On February 20, 2010, torrential rain inundated the Portuguese island of Madeira. Water, rocks, and mud gushed down the slopes of the steep-sided island and though the streets of Funchal and other cities on the island’s populated southern coast. When the floods abated, at least 42 were dead, with 13 still missing as of February 23, said news reports. This image, taken by the Advanced Land Imager on NASA’s EO-1 satellite on March 7, 2007, illustrates how the island’s topography contributed to the disaster.
Two topographic features characterize this part of the Madeiran landscape: steep mountains and deep ravines. Both landforms are evident in the top image, which provides a wide view of the communities impacted by flooding, and both were instrumental in bringing about the disaster. The island of Madeira rises sharply out of the Atlantic Ocean, its highest peak reaching an altitude of 1,862 meters (6,100 feet). The sheer steepness of the terrain ensures that water will pour down the mountains to the coast during extreme rainstorms, such as the one that hit the island on February 20; occasional mudslides on such steep slopes are inevitable.
Deep ravines define the path the water routinely takes off the island. In shadow in the morning sunlight, the ravines are like dark wrinkles radiating from the center of the island in this image. The cities, the color of terra cotta roof tiles, are built mostly around the ravines in this region with two notable exceptions. The small town of Ribeira Brava sits at the mouth of a large ravine that extends from the heart of the island. The town experienced deadly flooding and mudslides on February 20.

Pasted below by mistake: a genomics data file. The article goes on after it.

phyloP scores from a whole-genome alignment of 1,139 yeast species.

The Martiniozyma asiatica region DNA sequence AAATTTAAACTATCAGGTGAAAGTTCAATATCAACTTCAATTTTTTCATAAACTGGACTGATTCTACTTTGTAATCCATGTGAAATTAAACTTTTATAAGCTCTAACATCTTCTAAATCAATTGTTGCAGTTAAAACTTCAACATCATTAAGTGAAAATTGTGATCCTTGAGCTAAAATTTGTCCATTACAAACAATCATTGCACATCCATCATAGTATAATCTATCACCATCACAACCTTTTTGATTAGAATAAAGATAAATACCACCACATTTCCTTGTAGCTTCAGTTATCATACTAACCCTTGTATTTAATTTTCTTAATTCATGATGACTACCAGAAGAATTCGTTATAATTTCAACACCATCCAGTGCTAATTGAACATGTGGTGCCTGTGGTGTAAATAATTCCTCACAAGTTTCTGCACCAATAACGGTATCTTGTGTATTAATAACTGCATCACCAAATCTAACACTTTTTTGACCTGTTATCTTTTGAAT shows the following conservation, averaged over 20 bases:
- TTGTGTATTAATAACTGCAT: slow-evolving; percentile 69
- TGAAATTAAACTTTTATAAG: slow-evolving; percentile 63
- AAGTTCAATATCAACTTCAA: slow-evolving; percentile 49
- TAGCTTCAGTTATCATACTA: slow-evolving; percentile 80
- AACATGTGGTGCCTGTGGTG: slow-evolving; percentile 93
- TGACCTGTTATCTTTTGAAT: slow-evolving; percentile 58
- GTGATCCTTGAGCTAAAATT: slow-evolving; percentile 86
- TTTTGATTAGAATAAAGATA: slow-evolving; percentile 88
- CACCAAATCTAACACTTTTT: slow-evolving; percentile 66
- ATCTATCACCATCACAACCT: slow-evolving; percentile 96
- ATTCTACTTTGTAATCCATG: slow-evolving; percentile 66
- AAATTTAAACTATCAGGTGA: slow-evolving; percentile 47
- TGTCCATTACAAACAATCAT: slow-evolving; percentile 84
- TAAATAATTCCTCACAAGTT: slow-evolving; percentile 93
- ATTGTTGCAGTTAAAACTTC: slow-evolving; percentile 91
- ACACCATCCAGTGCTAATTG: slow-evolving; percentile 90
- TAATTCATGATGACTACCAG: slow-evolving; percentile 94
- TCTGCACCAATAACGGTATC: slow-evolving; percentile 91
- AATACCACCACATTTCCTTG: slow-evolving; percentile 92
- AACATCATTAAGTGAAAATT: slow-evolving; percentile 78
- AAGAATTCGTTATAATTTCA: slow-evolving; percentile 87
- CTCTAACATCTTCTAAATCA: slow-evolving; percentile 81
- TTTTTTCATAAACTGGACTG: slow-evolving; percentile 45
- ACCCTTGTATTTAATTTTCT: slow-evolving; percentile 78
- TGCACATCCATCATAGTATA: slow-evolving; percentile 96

The second exception is Funchal, the island’s capital, which is shown in greater detail in the lower image. Three rivers run from the mountains into the city. The deep ravines that bring two of the rivers into the city are evident in the image. The rivers are lined with some of the city’s primary roads, and they come together in a “v” near the harbor. These rivers acted like a funnel, bringing the flood into the heart of the city before burying the harbor. Funchal also experienced severe damage in the upper parts of the city, where floods washed away cars and caused landslides on the steep mountain slopes.
NASA Earth Observatory image by Jesse Allen, using EO-1 ALI data provided by the NASA EO-1 team. Caption by Holli Riebeek.
This detailed image, taken by the Advanced Land Imager on NASA’s EO-1 satellite on March 7, 2007, illustrates how the steep mountains and deep ravines contributed to a flooding disaster in February 2010.
On February 20, 2010, torrential rain inundated the Portuguese island of Madeira. Water, rocks, and mud gushed down the slopes of the steep-sided island and though the streets of Funchal and other cities on the islandâ€™s populated southern coast.
There is no permanent human base on South Georgia Island, a British territory in the South Atlantic Ocean that lies 1,300 kilometers east of the Falkland Islands. The crew of the International Space Station captured this image of the rugged and isolated landscape of the northern shore of the island. The first recorded explorer to land on the island was Captain James Cook aboard the HMS Resolution in 1775. He mapped part of the coastline, but was discouraged by the thick ice cover, lack of vegetation, and steep mountains. Mt. Paget, the highest peak, rises to 2,934 meters (9,625 feet) above sea level, and the island supports 161 glaciers. Cook named the southernmost point of the island “Cape Disappointment” when he realized he had not reached Antarctica.